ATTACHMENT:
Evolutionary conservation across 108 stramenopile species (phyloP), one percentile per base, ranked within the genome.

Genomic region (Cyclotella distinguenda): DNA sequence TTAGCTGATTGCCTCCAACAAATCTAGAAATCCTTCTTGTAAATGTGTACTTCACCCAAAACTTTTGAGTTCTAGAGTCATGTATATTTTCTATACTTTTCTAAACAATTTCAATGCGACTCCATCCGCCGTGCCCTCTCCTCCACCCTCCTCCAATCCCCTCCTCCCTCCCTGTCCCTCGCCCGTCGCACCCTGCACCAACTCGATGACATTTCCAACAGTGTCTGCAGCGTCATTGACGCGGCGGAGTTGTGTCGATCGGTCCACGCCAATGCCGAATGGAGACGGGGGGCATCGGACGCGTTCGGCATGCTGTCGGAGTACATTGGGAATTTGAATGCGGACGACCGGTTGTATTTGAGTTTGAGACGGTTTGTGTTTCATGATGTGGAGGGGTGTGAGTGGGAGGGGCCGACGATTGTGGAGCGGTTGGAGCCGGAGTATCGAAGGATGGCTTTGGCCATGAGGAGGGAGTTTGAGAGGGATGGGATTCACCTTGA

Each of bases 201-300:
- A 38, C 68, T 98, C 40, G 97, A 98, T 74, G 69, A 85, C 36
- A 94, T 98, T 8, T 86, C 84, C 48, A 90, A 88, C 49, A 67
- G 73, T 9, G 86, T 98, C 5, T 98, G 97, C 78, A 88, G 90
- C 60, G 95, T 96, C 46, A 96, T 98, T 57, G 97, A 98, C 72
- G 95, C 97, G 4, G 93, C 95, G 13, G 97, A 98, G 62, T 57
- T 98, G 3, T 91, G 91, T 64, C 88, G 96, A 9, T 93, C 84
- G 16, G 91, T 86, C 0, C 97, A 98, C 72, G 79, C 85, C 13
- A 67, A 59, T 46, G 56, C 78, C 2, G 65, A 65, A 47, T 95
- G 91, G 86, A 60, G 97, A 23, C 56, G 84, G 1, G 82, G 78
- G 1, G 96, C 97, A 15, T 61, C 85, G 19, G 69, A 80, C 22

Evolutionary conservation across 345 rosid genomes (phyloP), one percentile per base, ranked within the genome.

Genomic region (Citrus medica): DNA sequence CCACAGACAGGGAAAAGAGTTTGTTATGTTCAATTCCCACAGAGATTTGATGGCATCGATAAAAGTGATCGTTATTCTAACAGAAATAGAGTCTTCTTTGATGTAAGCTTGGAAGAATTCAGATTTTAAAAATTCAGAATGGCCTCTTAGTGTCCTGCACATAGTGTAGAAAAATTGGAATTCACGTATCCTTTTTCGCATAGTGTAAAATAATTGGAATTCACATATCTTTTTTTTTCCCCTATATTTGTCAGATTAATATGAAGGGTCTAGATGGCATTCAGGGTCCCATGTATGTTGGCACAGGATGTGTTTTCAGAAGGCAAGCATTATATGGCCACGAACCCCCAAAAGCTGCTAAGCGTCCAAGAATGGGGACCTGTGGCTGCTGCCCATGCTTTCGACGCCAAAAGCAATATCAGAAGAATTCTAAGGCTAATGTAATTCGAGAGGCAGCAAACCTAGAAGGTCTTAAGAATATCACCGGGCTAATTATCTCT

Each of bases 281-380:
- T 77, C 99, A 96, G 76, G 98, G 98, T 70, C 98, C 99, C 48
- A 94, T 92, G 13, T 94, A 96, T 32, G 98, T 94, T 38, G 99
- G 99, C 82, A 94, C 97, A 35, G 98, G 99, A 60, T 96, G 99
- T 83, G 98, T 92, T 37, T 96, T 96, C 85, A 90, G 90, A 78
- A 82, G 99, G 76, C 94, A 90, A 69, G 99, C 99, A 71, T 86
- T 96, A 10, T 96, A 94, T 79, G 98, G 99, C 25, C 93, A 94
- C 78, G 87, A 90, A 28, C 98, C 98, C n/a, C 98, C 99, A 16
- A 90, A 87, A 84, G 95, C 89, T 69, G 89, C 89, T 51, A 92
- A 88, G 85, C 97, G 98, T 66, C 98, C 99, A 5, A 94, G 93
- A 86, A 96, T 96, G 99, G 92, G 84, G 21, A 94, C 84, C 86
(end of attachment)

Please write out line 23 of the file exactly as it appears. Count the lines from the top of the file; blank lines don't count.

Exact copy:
- C 78, G 87, A 90, A 28, C 98, C 98, C n/a, C 98, C 99, A 16